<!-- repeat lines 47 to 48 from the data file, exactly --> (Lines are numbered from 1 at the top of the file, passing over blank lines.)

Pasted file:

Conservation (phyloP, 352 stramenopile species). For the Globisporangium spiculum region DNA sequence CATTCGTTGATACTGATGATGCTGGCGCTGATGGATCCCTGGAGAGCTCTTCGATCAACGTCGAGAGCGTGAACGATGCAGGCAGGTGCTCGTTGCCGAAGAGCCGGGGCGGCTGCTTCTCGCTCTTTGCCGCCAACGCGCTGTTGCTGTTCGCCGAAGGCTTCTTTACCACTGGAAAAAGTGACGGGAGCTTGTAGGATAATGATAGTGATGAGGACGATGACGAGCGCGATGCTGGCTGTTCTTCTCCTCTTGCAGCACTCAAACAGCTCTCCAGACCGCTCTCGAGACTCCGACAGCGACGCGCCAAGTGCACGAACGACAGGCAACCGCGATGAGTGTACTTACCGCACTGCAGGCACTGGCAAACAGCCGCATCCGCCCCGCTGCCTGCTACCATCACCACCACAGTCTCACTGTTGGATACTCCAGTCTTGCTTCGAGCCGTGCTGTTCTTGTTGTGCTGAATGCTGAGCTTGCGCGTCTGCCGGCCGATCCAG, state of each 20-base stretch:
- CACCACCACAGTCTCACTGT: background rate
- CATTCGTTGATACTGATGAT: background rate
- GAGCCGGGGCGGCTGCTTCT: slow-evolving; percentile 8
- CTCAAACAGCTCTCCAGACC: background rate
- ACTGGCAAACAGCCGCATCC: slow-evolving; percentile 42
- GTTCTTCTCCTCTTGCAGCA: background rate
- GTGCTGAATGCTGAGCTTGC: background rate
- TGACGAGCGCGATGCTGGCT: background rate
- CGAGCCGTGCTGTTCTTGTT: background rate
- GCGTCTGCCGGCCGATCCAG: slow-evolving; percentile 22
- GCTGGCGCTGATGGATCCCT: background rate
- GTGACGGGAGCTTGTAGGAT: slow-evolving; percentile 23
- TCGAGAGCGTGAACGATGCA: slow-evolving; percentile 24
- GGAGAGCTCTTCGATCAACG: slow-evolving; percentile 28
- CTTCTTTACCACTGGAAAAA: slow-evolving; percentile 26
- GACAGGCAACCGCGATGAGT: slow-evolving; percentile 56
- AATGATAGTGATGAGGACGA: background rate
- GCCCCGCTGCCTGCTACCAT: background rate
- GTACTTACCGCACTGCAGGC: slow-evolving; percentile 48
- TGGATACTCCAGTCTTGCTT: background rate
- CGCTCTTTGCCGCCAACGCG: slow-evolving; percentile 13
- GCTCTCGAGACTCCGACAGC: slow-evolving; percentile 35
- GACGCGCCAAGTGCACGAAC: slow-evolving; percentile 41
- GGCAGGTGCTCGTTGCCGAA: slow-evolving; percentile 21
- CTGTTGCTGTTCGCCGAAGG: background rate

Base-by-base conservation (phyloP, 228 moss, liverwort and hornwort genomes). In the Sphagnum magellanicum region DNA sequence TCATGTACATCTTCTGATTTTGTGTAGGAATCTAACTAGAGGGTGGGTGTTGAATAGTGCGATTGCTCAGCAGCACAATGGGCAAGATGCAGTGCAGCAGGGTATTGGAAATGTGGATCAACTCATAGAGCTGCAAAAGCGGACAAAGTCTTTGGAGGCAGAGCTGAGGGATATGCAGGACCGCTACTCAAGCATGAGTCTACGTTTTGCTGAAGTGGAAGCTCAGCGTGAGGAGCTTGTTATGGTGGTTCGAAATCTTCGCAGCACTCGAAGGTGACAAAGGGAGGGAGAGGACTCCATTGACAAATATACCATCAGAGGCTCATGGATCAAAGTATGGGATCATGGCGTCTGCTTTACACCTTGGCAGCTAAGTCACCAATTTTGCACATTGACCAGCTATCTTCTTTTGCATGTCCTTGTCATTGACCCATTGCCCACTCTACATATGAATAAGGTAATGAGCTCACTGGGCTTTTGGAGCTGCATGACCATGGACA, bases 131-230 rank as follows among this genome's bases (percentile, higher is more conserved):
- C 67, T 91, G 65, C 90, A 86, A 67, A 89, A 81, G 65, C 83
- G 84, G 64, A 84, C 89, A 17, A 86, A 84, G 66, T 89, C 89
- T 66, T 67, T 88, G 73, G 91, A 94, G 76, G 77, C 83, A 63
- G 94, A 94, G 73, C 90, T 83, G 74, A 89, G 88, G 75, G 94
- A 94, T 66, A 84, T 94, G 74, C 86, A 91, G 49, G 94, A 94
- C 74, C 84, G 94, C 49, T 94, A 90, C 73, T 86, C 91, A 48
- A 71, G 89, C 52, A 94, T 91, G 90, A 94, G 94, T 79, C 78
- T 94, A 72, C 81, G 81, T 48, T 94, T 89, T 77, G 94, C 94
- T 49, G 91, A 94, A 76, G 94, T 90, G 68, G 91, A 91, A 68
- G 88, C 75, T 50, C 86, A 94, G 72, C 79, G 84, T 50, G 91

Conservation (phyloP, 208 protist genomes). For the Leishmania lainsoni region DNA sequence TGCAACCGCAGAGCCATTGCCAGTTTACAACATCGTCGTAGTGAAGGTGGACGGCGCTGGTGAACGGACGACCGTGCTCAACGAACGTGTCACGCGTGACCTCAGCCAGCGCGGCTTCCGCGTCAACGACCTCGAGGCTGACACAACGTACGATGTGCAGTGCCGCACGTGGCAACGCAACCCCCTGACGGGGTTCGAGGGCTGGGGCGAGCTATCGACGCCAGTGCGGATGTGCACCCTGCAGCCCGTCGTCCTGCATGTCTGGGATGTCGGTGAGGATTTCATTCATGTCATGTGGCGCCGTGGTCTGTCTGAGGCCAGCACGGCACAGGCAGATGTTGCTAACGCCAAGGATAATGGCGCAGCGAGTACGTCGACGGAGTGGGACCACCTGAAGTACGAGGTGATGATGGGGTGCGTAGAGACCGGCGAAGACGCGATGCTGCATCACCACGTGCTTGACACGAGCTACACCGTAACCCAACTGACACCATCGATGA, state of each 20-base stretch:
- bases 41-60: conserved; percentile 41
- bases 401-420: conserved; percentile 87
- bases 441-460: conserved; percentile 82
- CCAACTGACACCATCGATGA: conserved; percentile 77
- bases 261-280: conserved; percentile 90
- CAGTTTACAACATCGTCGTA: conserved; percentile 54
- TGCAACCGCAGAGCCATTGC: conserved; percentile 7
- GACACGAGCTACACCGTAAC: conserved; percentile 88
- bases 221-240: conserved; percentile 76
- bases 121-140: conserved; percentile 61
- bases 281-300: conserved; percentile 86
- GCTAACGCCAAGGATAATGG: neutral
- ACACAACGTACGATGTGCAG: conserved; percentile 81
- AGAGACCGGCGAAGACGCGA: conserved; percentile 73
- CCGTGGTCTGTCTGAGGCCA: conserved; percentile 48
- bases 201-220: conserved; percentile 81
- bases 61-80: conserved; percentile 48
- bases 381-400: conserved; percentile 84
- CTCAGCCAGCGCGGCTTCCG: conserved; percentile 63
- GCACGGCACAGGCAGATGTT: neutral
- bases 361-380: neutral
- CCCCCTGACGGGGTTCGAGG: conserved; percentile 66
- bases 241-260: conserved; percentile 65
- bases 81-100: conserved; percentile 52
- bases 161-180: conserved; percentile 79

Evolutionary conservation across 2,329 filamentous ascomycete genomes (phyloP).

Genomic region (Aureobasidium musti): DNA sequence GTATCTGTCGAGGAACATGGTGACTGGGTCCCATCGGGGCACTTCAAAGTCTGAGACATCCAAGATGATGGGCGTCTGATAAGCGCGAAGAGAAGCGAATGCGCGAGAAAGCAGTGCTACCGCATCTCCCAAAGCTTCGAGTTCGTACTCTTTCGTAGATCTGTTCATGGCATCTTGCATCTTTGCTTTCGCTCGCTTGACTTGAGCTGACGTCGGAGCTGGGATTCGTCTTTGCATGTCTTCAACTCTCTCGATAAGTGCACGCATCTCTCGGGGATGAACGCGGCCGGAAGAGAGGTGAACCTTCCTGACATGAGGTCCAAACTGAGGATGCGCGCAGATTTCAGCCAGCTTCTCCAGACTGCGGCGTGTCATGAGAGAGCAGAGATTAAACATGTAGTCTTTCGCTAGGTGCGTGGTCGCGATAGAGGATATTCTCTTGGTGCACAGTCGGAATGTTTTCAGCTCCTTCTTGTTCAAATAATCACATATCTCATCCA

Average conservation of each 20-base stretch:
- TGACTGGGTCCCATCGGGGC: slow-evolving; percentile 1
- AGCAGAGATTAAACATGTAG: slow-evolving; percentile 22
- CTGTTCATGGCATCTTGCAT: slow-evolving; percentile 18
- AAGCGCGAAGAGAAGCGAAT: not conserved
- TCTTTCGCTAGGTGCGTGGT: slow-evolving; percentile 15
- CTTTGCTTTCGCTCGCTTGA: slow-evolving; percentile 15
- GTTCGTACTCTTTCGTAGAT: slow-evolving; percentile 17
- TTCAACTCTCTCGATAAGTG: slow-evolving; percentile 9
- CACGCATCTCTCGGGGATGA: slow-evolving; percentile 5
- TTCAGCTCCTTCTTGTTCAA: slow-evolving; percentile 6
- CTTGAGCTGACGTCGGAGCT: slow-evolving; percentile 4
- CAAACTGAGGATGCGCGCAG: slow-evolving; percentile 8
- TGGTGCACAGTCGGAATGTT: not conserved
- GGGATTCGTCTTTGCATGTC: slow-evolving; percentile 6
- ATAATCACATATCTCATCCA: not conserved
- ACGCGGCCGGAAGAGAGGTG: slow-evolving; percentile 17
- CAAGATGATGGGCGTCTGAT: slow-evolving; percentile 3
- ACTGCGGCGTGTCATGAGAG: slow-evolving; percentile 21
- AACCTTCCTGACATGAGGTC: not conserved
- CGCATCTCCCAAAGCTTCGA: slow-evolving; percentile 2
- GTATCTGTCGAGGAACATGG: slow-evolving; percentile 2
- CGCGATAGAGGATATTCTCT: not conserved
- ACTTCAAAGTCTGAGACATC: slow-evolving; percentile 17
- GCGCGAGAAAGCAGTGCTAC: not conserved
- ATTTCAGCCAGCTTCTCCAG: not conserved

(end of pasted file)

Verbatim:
- bases 221-240: conserved; percentile 76
- bases 121-140: conserved; percentile 61